"TranscendentalAesthetic"section of the Critiqueof Pure Reason, as having to
do with the senses as sources of knowledge. This is not how the term is custom-
arily used today, where it refers, rather,to appreciativeresponses to beauty-to
the aestheticas contrastedwith the phenomenalpropertiesof things. I don't think
that I have been neglectful of the materialpresence of meanings in art, since so
much of my writingis an effort to show how meaningsare, so to speak, inscribed
in the objects which presentthem. But I will admitthere may be a problemwith
aestheticsunderstoodas "the sense of beauty,"to use Santayana'sexpression. It
is not that I am indifferentto aesthetic considerationsas a person or even as a
philosopher,nor that I would deny that a good many works are made specifical-
ly to produce aesthetic pleasure in viewers. It is just that I am disinclined to
include this as a thirdcondition in the definitionof art.

13. Nelson Goodman,Languages of Art (Indianapolis,1976).

14. Hegel, Aesthetics, 7.

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In this, I think, I follow Marcel Duchamp, who set out specifically to sunder
aesthetics from art through the Readymades,which he selected in part on the
basis of their dull and uninflected appearances.They were, he hoped, beyond
good and bad taste. No one, he once remarked,even sought to steal the metal
grooming comb which might, with the snow shovel, serve as a paradigmof this
portion of his oeuvre. It may be that in other cultures these very objects would
be anythingbut dull-Francis Naumanonce told me that a woman in Francehad
never seen a snow shovel, and we can imagine cultures in which a grooming
comb would be beyond theirmetallurgicmeans. But in our culture,they are com-
monplaceand dull. And since they are art,it is difficultto say thatDuchampwas
interestedin "uniqueappearances."They are unique as art-but not as objects.
Such aesthetic response as there may be is accordingly not to the comb or the
shovel as such, but to whateverremainsof the artworkwhen one subtracts,as it
were, the sensuous properties.As I see it, Duchampwas endeavoringto exclude
aestheticsfrom the concept of art,and, as I thinkhe was successful in this, I have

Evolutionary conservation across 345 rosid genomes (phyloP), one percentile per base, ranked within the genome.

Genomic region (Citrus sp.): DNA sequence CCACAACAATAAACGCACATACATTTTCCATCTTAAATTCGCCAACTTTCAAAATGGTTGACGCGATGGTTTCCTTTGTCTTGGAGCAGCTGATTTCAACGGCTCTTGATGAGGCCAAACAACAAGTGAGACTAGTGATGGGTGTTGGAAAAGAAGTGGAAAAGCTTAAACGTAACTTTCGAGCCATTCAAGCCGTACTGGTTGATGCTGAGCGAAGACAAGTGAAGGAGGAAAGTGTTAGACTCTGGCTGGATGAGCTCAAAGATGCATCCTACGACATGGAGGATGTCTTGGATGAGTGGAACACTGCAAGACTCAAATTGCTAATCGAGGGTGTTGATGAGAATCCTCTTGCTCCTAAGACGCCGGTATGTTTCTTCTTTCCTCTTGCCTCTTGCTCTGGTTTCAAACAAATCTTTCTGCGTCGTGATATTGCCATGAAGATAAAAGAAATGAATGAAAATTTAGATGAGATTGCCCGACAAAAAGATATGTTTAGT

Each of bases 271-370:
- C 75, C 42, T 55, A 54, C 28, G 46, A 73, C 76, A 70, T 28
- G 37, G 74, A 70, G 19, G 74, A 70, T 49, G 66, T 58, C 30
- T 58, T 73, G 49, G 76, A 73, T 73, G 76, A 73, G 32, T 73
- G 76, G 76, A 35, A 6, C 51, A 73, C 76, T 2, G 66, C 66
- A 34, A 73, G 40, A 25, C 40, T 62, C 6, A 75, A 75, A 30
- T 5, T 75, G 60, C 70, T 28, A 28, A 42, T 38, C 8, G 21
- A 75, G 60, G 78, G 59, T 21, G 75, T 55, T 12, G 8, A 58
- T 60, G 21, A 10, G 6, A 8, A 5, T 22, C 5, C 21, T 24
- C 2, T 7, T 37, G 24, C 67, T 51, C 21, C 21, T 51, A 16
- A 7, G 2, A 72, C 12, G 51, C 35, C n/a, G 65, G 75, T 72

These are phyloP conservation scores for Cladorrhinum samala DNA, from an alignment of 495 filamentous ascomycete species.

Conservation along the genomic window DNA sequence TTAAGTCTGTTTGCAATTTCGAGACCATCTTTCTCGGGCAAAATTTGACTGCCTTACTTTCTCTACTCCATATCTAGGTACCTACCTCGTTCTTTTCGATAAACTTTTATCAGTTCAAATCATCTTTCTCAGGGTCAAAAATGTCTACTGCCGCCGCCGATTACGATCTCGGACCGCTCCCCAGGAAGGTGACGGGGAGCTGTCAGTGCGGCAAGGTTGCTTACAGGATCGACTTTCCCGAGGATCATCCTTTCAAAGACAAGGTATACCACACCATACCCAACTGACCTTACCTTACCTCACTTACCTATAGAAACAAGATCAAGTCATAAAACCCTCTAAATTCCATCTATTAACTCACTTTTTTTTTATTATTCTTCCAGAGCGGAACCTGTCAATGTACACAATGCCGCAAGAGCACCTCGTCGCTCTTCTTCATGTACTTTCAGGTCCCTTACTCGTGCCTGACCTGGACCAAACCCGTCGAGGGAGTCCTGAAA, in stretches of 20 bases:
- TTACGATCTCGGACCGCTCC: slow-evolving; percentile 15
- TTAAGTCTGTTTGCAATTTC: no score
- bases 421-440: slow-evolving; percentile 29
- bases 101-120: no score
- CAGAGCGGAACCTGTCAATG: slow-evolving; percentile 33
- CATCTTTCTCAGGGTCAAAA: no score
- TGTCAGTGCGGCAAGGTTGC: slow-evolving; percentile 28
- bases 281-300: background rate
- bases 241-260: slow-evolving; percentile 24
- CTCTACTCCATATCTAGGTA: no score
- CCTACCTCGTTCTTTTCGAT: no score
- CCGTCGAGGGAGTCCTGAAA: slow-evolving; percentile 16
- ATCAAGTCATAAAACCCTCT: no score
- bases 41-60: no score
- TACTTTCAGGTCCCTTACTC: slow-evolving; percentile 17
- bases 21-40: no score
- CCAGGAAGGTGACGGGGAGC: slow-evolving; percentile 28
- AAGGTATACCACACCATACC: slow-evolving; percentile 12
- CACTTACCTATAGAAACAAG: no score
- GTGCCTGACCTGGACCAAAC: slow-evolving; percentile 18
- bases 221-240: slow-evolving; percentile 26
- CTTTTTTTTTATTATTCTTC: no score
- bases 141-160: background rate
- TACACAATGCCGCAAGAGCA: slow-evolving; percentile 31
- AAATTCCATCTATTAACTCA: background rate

followed his lead.
Indeed, the idea of uniquenessencountersa serious problemwith the kinds of
examples to which I typically have recourse in these discussions-pairs (or
triples or whatever)of indiscerniblecounterparts,like the eight or so indiscrim-
inable red squareswith which the Transfigurationbegins.'5They shareall sensu-
ous properties,which is what makes them sensuously indiscernible.But they are
uniqueas works of art,each having, and indeed each embodying,a differentcon-
tent. We respondto them as art-but that is not respondingto them as mere red
squares. It is not seeing but interpretiveseeing that is at issue, which in effect
means framinginterpretivehypotheses as to meaning. One may respondto them
aestheticallyas well-or one may not.
I had a furtherreason for distancingaestheticsfrom art.Aesthetics has been a
fairly marginalphilosophical subject, especially in analytical philosophy. But I
felt that art has a philosophicalexcitement to which philosophers,however ana-
lytical in bent, should be responsive. I glumly studied aesthetics with Irwin
Edman and, far more philosophically,with Suzanne K. Langer.But I was never
able to connect what they taught me with the art that was being made in the
1950s-and I could not see why anyone interestedin art should have to know
about aesthetics. It was only when I encounteredWarhol'sBrillo Box that I saw,
in a momentof revelation,how one could make philosophyout of art.But Brillo
Box has only the sensuous propertiespossessed by Brillo boxes, when the latter
are conceived of merely as decoratedcontainers.A lot of Warhol'sworks are aes-
thetically as neutralas the personalityhe endeavoredto project.
By way of concession, I think that aestheticianshave had far too restricteda
rangeof aestheticqualitiesto deal with-the beautifuland the ugly and the plain.
And have assigned to taste far too central a role in the experience of art. I feel
that expanding this range will itself be an exciting philosophical project. But it

15. The Transfigurationof the Commonplace,1-3.

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falls outside the range of defining art. Just think of how exciting coming into a